After Euro 2020, it seemed as though Raheem Sterling had got his career back on track after a stellar tournament for England.
The winger chipped in with three goals in the first four games, then assisted Harry Kane’s first goal in the quarter-final against Ukraine before winning a penalty in extra-time of the semi-final against Denmark to help England to their first final since 1966.
But despite that form and level of performance, Sterling has found himself on the periphery at Manchester City once again this season.
After losing his place to Phil Foden in the second half of last season, Sterling was named as a starter in the Champions League final defeat to Chelsea which gave many some hope that he would be involved going forward.
Fast forward to the start of the season though and Pep Guardiola had signed Jack Grealish from Aston Villa for £100m and only Sergio Aguero had left the club. Sterling’s place was under more threat than ever before.
As we approach the mid-point of November, Sterling has started just four games in the Premier League and Champions League combined. With one goal in each, plus an assist in Europe, it’s not a surprise that he is struggling to get game time.
But for England, it’s a totally different story. Gareth Southgate continues to select him as a key member of the attack and he is performing to a high level still, albeit against lesser opposition.
With his contract due to expire in June 2023, it’s crunch time for his Manchester City future now.
Reports suggest that clubs such as Barcelona and Paris Saint-Germain are keen on recruiting the former QPR and Liverpool man, but while Man City won’t stand in his way should he look to move thy will demand a relatively high fee for their asset.
That leaves Sterling in a predicament, as he risks isolating himself by asking for a move and then not getting one.
But as it stands, asking for a move is the best thing he could possibly do. Sterling is 26-years-old and will turn 27 by the time the January transfer window opens, meaning he is in the absolute peak years of his career.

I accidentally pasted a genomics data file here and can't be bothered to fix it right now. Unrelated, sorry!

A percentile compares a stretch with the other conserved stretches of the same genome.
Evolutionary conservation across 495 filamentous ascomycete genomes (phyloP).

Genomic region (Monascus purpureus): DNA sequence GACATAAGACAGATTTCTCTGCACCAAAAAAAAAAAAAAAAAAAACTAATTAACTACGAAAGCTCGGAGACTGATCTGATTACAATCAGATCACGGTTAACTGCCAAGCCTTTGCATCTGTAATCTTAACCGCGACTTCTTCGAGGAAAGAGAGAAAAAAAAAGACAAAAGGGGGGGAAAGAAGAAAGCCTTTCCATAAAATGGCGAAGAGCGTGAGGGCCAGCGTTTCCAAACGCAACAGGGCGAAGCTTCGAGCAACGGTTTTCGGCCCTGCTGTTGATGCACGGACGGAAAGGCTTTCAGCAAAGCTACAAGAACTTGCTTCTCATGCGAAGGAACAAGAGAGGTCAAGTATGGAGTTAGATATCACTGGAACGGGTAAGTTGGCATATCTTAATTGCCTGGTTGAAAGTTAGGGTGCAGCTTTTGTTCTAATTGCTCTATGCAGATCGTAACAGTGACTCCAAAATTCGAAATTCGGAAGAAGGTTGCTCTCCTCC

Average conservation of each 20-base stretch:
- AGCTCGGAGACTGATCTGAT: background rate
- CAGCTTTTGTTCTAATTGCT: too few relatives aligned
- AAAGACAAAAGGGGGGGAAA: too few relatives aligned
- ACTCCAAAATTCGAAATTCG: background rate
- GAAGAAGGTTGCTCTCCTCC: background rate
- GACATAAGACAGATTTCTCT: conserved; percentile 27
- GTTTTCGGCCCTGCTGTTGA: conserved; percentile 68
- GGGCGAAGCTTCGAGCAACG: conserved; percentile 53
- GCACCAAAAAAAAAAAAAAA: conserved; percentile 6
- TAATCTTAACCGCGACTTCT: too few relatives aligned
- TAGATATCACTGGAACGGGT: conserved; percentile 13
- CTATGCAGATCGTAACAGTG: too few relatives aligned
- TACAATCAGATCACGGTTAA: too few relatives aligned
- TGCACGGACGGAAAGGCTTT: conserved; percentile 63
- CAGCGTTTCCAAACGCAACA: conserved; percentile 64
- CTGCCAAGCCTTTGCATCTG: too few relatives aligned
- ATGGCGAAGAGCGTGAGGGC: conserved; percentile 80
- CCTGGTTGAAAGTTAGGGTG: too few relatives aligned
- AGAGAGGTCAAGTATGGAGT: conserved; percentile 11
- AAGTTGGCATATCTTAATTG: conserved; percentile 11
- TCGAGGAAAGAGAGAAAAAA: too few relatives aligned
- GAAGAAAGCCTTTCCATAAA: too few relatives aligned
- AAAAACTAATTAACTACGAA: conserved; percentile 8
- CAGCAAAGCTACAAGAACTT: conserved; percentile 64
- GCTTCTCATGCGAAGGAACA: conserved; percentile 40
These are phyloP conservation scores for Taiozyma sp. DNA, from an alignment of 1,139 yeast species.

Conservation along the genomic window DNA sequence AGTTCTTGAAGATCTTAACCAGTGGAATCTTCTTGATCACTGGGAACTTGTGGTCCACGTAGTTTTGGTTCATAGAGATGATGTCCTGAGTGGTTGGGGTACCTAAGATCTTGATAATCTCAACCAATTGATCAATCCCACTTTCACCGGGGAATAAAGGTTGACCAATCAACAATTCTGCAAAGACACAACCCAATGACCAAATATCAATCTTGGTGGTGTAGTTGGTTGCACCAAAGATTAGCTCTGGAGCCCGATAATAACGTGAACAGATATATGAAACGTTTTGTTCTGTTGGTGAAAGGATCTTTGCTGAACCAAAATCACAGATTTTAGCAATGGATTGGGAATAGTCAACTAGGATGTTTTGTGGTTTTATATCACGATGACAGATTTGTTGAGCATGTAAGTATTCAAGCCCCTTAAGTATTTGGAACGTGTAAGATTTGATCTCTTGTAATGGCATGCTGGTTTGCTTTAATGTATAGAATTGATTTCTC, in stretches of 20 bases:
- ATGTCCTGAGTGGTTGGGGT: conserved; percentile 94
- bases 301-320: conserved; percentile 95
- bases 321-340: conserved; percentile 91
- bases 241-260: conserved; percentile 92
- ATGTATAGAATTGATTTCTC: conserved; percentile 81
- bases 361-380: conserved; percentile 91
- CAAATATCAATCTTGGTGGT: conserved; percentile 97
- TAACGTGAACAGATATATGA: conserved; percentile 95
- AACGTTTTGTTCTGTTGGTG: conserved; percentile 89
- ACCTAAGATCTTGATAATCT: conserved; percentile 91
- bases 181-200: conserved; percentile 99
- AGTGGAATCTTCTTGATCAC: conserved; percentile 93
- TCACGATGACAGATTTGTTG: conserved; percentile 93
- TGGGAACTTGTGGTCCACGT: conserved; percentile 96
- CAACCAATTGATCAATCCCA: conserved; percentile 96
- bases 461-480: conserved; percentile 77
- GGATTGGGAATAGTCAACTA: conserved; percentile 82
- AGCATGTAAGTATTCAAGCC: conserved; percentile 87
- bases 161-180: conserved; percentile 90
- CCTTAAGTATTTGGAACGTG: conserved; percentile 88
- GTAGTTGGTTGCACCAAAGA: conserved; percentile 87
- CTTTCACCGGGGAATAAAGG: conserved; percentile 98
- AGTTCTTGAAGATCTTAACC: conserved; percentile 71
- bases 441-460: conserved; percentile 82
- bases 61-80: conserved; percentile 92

He has done most things at City, winning three Premier League titles with the club, an FA Cup, four Carabao Cups and reaching a Champions League final. He is also the player who has scored the most goals under Pep Guardiola for the club.
But you need to know when to cut your losses, and it seems as this point that Guardiola has moved away from needing Sterling in the team and is taking his squad in a different direction.
Instead of fighting a losing battle, Sterling should cash in on the fact his contract is running down and get the big-money move that is inevitable should he depart.
A move to Barcelona would be great from a status point of view, playing for one of the biggest and most prestigious clubs in the world on a weekly basis and trying to help them re-find their former glory.
But a better option would be a move to the French capital to another mega-rich team in Paris Saint-Germain, who look certain to lose star-man Kylian Mbappe to Real Madrid on a free transfer in the summer.
They will surely look to make a statement signing to replace him and with Lionel Messi, Neymar and Angel Di Maria in their ranks already, Sterling would add some youth and more top level experience to an already star-studded squad.
PSG would likely be able to afford any fee that City would demand for him and he would be an excellent addition. For Sterling, he almost guarantees more trophies for his own personal cabinet, gets to play for one of the best teams in the world with some of the best players and ultimately get back to competing at the highest level week in and week out.
It seems like a no-brainer, but whether Sterling is serious about potentially playing abroad in the future or not is a different matter. If he is, Paris is likely his best option to get his career back on track.